Inflammation is major risk factor for cancer and is directly linked to at least 20% of all cancers. Our epithelial tissues, such as the gut, lungs and skin, routinely experience injuries and infections that cause inflammation. A vast majority of inflammatory reactions resolve to restore tissue health. Many studies have examined the role of chronic (non-resolving) inflammation in cancer formation and progression. However, how routine acute or resolving inflammation influences cancer formation has not been closely studied.

We have previously shown that acute inflammation fundamentally changes tissue immune environments and epithelial stem cells. This process, called “inflammatory training”, is known to improve responses to pathogens, vaccine efficacy and, we find, enhance tissue regeneration. Using models of squamous cell carcinoma, a deadly cancer that can develop on many epithelial surfaces, we examine how inflammatory training impacts the initiation of tumors. We will study both the tumor forming cells and their microenvironment to determine exactly which factors are changed by acute inflammation that make tissues hospitable to cancer cells. In doing so, we seek to unearth fundamental knowledge of how tumors form and use this information to develop strategies for early intervention to stop this devastating disease in its tracks.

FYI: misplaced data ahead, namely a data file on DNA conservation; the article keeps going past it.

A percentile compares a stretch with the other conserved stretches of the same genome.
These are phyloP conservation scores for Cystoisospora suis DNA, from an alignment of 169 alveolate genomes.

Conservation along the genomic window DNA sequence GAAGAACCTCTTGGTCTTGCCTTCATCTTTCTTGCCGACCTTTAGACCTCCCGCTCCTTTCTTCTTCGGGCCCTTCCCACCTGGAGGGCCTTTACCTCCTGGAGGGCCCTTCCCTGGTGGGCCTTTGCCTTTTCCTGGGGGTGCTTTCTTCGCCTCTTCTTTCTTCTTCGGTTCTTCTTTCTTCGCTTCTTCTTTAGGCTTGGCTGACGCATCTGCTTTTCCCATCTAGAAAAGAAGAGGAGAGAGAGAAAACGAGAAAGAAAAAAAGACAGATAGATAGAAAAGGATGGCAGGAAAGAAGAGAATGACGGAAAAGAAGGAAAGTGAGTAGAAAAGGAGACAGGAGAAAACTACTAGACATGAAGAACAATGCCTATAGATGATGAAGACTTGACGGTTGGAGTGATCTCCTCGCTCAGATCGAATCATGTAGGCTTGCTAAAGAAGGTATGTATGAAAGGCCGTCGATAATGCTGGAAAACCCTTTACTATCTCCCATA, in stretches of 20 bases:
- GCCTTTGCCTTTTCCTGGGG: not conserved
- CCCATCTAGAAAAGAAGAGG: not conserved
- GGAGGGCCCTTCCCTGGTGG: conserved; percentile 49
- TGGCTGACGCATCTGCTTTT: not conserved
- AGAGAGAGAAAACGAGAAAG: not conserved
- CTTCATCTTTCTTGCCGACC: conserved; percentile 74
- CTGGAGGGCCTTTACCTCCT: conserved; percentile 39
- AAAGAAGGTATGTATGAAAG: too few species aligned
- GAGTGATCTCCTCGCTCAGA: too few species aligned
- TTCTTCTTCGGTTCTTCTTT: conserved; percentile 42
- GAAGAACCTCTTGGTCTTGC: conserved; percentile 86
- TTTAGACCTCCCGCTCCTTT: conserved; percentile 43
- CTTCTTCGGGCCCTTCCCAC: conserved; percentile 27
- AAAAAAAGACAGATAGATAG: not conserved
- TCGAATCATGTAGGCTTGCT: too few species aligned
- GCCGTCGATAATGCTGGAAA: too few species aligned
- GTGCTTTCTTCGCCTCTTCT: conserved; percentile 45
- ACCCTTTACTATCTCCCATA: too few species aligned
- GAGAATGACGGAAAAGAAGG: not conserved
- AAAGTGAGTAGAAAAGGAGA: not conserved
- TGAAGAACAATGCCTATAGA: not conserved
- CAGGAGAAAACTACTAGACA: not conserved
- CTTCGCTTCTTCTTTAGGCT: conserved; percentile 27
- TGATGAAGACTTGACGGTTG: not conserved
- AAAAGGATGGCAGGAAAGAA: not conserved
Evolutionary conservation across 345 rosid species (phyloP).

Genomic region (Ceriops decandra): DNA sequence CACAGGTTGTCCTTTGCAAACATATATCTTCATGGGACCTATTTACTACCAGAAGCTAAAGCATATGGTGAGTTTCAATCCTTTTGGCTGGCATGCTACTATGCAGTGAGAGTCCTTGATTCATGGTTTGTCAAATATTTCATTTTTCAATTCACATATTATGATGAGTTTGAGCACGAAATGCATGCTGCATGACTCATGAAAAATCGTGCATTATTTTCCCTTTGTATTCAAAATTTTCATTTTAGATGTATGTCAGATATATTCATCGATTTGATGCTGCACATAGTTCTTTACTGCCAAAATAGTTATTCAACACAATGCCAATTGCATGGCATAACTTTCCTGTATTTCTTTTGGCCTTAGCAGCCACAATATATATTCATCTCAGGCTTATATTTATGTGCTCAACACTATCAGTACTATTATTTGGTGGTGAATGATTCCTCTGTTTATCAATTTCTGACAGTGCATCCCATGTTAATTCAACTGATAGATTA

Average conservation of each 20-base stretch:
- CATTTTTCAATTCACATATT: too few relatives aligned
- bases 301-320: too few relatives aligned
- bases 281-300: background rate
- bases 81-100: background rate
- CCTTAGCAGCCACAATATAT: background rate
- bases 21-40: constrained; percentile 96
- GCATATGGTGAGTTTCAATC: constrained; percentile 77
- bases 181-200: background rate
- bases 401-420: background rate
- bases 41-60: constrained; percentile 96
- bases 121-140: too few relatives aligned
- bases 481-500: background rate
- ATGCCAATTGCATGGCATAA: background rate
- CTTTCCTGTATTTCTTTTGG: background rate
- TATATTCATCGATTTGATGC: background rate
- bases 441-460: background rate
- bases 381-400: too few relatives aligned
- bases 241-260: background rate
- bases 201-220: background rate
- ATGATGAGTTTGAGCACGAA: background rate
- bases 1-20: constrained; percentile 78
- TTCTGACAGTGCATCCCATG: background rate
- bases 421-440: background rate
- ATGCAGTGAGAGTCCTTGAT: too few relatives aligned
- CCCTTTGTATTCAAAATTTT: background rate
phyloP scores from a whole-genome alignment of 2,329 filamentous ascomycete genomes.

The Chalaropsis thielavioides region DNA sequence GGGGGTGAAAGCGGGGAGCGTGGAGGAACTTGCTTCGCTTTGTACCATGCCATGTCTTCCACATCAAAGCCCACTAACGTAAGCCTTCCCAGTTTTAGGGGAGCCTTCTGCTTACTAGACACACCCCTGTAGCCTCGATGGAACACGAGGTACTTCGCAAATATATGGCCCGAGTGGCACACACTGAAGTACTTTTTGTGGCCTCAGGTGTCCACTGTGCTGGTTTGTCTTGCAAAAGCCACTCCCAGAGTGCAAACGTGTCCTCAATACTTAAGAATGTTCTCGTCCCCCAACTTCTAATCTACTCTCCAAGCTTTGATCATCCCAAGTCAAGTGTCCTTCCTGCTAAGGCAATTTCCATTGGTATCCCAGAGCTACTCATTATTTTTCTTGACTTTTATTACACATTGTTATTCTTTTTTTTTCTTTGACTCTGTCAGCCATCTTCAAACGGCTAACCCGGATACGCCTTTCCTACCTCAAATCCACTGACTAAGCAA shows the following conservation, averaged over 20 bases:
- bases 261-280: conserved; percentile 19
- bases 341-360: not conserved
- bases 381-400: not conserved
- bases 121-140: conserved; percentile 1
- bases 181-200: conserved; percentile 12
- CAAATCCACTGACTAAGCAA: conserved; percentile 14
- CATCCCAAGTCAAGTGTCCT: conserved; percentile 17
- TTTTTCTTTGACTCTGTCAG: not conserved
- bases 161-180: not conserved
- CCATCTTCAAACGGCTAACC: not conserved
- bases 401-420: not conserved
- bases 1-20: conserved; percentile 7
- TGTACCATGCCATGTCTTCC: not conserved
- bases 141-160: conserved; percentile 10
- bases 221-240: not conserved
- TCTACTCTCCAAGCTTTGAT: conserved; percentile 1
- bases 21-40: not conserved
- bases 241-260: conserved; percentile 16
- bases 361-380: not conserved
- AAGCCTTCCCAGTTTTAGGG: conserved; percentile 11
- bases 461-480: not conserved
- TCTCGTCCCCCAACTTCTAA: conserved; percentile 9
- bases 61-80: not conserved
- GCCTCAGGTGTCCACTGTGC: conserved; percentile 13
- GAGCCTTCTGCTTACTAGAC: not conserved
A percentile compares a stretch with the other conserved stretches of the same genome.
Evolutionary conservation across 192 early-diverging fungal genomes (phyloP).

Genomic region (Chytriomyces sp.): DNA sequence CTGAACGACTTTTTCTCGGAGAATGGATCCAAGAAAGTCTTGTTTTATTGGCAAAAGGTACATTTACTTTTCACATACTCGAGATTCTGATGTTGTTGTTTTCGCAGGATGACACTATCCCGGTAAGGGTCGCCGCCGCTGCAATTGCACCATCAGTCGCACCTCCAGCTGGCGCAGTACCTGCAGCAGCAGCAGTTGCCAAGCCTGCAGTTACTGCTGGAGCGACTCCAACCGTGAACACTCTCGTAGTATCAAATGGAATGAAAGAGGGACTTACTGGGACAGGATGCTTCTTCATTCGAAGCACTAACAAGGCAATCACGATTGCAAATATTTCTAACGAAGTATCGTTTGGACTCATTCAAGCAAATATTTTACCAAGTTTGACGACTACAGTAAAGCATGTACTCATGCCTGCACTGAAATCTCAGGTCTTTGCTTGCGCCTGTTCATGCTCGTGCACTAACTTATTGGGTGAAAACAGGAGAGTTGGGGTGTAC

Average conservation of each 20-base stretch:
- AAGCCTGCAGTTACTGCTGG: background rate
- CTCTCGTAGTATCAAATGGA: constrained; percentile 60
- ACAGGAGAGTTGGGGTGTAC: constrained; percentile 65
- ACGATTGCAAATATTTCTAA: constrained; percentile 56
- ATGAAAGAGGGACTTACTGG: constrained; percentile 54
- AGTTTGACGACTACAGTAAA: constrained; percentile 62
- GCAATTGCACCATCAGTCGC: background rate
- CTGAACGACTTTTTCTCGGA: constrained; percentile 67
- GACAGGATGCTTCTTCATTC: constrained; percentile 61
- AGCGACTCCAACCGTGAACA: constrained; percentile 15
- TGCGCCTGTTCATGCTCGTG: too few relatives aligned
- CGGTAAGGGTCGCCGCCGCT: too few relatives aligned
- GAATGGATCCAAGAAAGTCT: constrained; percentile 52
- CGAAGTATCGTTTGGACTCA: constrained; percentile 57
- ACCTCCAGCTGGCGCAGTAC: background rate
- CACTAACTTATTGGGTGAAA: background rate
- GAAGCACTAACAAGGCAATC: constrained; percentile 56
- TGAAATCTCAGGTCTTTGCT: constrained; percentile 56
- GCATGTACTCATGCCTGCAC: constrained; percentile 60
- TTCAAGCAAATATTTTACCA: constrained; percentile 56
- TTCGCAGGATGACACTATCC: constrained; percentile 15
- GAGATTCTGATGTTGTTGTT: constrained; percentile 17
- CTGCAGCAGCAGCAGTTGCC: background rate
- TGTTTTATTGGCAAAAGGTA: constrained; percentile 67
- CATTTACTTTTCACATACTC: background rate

Vincent Luca, Ph.D.

Funded by the Constellation Gold Network Distributors

Over the past several years, immunotherapy has emerged as a highly effective treatment for cancer. In contrast to chemotherapy, which kills cancer cells with toxic chemicals, immunotherapy teaches a patient’s immune system to attack tumors. As current immunotherapy treatments are only successful in~ 30% of cases, scientists are actively searching for ways to create new classes of immunotherapy drugs. One promising treatment works by deactivating proteins that serve as “off-switches” for the immune system. However, we do not understand how several of these switches carry out their functions on the molecular level.